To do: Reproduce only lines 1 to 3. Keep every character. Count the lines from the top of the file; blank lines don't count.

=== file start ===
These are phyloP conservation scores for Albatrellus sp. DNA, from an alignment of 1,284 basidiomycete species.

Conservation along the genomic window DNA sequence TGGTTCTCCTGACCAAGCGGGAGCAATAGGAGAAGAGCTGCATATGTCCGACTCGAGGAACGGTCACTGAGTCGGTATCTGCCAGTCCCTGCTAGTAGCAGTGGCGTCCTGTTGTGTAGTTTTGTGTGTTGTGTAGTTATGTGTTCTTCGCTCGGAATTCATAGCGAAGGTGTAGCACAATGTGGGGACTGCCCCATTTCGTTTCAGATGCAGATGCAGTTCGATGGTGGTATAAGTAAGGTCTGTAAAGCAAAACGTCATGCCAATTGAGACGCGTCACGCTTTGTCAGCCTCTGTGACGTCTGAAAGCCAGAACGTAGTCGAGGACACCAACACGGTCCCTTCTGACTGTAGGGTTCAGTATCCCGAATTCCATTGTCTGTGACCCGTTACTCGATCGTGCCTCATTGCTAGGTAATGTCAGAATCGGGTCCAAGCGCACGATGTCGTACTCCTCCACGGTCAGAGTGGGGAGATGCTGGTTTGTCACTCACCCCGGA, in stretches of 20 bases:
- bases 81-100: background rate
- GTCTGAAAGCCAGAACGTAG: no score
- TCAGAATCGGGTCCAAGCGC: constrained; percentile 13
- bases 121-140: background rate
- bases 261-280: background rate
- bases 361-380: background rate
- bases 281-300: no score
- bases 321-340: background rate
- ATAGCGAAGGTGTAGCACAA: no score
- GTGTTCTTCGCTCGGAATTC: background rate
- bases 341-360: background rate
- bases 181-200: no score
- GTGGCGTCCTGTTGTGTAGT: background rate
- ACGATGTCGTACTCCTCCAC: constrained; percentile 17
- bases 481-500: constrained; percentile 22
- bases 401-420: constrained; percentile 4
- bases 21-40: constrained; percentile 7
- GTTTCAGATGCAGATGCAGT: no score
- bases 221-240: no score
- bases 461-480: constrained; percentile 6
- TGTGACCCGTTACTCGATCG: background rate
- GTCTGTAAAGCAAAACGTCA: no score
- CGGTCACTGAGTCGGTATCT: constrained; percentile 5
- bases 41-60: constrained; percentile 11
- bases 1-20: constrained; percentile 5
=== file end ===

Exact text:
These are phyloP conservation scores for Albatrellus sp. DNA, from an alignment of 1,284 basidiomycete species.

Conservation along the genomic window DNA sequence TGGTTCTCCTGACCAAGCGGGAGCAATAGGAGAAGAGCTGCATATGTCCGACTCGAGGAACGGTCACTGAGTCGGTATCTGCCAGTCCCTGCTAGTAGCAGTGGCGTCCTGTTGTGTAGTTTTGTGTGTTGTGTAGTTATGTGTTCTTCGCTCGGAATTCATAGCGAAGGTGTAGCACAATGTGGGGACTGCCCCATTTCGTTTCAGATGCAGATGCAGTTCGATGGTGGTATAAGTAAGGTCTGTAAAGCAAAACGTCATGCCAATTGAGACGCGTCACGCTTTGTCAGCCTCTGTGACGTCTGAAAGCCAGAACGTAGTCGAGGACACCAACACGGTCCCTTCTGACTGTAGGGTTCAGTATCCCGAATTCCATTGTCTGTGACCCGTTACTCGATCGTGCCTCATTGCTAGGTAATGTCAGAATCGGGTCCAAGCGCACGATGTCGTACTCCTCCACGGTCAGAGTGGGGAGATGCTGGTTTGTCACTCACCCCGGA, in stretches of 20 bases:
- bases 81-100: background rate